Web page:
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New Juvenile Treatment Court to help address mental health concerns in Fayette Co.

Two Fayette Co. District judges are pulling back the curtain and working to shed light on a problem they see plaguing our youth.
Published: Nov. 12, 2020 at 5:26 PM EST
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LEXINGTON, Ky. (WKYT) - When it comes to court proceedings in Fayette County we often times see what goes on in District and Circuit court, but the public isn’t privy to what happens in juvenile court-- those proceedings there are closed.

Two Fayette Co. District judges are pulling back the curtain and working to shed light on a problem they see plaguing our youth.

They say there is a need for mental health care and it’s why they hope a new treatment court for our youth would address those concerns now, before its sets them on a potentially different path into adulthood.

Long before sitting on the bench, Judges Lindsay Thurston and Melissa Murphy saw a reason to be concerned about our youth in Lexington.

“It became apparent for me when I was working as an assistant United States attorney prosecuting crimes against children that our kids are experiencing trauma,” said Judge Thurston.

Both judges agree more and more young people who are coming before them in juvenile court have experienced what is known as Adverse Childhood Experiences or ACEs.

Things like trauma, abuse, drug use at home and even a shakeup in the family dynamic.

“What we have found here in the District Court is that these ACEs as they are called, directly impact your behavior and cause you to make poor decisions,” said Judge Thurston.

“It’s not that you are a bad child, it’s that you are trying to deal with some grown up situations and we have not given you the tools do so. So how do we do that,” said Judge Murphy.

The judges agree a focus on mental health treatment is key and they’re working to develop a new first of its Juvenile Treatment Court to focus on needs sometimes overlooked.

“It would take their cooperation and also their parent or guardian’s cooperation to commit to it, because it would be work. It is going to be considered an alternative sentencing model,” said Judge Thurston.

Judge Murphy says many times parents know help is needed, but don’t always know how to get it.

“I just think there are parents who are crying out for this and I have literally seen those tears,” said Judge Murphy.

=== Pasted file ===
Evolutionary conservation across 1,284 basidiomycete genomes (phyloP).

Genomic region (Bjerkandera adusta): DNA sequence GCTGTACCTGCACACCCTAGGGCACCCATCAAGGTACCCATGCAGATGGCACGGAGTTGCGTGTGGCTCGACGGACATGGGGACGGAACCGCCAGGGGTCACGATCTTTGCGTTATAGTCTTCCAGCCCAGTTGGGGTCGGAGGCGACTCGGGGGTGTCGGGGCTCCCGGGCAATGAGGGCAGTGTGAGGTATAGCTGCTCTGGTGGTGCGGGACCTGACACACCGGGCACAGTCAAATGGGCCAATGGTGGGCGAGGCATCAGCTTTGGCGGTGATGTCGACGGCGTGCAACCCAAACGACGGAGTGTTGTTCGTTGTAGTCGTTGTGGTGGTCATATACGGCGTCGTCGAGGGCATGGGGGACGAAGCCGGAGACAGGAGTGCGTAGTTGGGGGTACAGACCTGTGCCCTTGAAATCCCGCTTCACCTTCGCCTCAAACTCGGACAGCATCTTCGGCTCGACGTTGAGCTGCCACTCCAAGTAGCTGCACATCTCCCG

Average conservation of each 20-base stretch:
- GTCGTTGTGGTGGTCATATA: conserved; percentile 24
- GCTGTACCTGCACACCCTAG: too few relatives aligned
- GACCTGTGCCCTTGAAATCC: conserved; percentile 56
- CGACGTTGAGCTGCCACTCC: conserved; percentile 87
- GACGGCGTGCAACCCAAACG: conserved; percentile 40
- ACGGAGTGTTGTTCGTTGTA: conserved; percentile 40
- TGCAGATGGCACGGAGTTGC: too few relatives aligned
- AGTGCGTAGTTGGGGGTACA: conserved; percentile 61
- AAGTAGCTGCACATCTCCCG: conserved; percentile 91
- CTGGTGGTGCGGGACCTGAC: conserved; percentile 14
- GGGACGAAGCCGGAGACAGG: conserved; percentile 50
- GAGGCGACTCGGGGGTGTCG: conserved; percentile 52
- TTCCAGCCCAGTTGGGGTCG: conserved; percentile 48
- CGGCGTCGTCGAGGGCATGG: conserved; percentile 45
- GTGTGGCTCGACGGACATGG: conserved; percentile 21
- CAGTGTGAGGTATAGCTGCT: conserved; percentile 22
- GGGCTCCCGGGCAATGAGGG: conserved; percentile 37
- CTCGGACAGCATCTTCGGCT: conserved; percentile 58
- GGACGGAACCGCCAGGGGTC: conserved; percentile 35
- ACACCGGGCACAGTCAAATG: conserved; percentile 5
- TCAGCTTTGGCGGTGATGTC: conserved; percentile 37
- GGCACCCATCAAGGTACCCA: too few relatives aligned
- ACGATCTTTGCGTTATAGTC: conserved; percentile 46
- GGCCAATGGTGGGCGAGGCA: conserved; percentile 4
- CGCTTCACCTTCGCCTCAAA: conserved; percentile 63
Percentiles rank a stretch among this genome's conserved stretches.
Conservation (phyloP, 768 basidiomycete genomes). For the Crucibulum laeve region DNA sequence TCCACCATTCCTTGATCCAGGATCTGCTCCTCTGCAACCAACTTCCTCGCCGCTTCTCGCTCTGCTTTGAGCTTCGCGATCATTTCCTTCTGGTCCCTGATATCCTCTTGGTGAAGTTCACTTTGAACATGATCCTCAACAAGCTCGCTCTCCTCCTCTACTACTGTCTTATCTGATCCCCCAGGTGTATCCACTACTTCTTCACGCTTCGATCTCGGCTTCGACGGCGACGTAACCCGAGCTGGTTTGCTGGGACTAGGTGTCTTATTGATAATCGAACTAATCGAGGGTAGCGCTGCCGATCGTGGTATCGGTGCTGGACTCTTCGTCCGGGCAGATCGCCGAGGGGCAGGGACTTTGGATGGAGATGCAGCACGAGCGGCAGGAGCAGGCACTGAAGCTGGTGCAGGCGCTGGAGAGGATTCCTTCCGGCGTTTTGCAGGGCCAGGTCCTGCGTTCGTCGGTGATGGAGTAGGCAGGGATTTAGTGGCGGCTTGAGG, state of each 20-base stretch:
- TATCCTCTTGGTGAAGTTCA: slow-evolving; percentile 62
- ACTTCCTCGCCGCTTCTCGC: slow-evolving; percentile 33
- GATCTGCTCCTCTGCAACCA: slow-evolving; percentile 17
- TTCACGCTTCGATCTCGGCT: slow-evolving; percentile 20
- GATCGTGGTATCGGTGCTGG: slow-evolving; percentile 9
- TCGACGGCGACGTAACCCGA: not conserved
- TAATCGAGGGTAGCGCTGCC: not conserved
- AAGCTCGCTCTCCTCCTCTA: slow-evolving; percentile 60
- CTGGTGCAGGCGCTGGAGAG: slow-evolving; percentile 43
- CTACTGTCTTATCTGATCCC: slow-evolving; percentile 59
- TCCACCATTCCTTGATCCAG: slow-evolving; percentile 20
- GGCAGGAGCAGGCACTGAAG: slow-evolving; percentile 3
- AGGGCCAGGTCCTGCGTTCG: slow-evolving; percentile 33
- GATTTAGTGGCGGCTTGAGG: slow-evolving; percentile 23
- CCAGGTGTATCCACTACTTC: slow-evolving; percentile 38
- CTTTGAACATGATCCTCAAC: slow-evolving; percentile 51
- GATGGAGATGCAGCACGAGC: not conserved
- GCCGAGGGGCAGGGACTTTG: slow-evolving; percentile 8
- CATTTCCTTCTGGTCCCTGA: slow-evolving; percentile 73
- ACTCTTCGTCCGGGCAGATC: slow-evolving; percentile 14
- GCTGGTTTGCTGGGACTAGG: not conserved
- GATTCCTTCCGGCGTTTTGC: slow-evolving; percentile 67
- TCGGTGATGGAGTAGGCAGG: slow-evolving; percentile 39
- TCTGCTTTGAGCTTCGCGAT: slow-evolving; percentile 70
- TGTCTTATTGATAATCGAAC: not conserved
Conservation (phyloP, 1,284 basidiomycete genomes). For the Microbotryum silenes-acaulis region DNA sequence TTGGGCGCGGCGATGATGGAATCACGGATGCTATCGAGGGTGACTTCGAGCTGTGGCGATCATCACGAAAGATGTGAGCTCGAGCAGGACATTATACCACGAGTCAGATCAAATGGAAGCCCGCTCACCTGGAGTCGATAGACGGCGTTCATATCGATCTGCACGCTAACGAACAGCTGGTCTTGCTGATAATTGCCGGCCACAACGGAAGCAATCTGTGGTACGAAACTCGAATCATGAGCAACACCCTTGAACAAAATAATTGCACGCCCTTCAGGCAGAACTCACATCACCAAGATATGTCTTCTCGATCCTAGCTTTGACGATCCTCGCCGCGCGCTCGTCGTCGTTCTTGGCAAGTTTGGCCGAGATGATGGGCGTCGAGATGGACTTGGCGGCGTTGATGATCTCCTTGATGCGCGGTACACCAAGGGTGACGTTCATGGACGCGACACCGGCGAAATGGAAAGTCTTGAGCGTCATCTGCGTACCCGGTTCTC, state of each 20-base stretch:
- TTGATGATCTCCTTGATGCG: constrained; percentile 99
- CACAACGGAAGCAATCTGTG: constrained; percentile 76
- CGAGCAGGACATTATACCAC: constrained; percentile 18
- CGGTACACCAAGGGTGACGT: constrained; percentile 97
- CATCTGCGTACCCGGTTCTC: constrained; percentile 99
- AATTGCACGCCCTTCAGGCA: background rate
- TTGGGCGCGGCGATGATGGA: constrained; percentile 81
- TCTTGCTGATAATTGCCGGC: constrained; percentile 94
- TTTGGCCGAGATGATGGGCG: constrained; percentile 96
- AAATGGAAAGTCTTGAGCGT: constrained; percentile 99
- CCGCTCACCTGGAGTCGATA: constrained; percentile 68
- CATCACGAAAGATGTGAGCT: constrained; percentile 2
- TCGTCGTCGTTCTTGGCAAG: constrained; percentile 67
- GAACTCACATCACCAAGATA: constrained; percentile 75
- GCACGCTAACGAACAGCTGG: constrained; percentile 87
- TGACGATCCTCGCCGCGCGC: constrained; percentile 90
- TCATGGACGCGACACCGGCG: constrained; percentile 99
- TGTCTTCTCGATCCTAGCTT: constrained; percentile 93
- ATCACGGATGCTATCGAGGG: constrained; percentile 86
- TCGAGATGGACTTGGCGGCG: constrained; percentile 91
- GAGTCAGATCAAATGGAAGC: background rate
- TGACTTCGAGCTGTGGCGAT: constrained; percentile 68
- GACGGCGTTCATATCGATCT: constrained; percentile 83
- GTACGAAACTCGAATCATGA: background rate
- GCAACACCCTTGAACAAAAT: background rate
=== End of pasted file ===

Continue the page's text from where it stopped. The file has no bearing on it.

The goal is to stop the cycle, it’s something Assistant Fayette Co. Attorney John Hayne sees a lot, young people who came up through juvenile court and now facing even more serious charges as adults.

“You can’t help but wonder what could we have done 10 years ago when these people were juveniles or kids and had services in place-would they be here now,” said Hayne.

The city of Lexington has awarded the new court $100,000 in CARES Act money to get started, which allows for a case worker to be hired. As for treatment, most children the judges say would qualify under Medicaid.

“The work that we do, this is something we have been fighting for, for years, alternatives to just locking them up, giving them opportunity so that they can learn from their mistakes and grow,” said Logan Avritt.

Avritt works with at-risk youth in Fayette Co.

This new juvenile treatment court is welcome news, he says.

He sees first hand what drugs, gun violence and losing friends can do to the youngsters he mentors and the the toll it can take mentally.

“These kids are suffering and they need as many arms around them as they can get,” said Avritt.

We sat down with 17-year-old Jocko, who is mentored by Avritt. He admits it has been a tough year, loss has been significant to him and he admits he wasn’t always on the right path.

“I’ve had bumps in the road, family dying," he said.

Avritt knows for teens like Jocko it isn’t always easy to talk about what’s happening around them.

“It’s not normal for a kid that is 14 or 15-years-old to have lost at least five close friends or relatives to violence or overdose of drugs,” said Avritt.

Jocko says he’s on a good path now. Our Amber Philpott asked him what he thought about mental health services being available to teens and if he would take the help.

“I mean if I’m getting help, I’m getting help so yeah,” said the teen.

To those behind this new juvenile treatment court, his answer is one they hope to hear.

It’s about breaking the stigma on getting help and in turn breaking a cycle that could change a life. It’s something these judges agree can’t wait any longer.

“If we could just get them to talk to somebody, if we could just get them to say hey it’s okay your mental health matters because you matter,” said Murphy.

The judges say they anticipate launching the new juvenile treatment court in early spring of 2021.

They will still need to raise additional dollars and funding to help.

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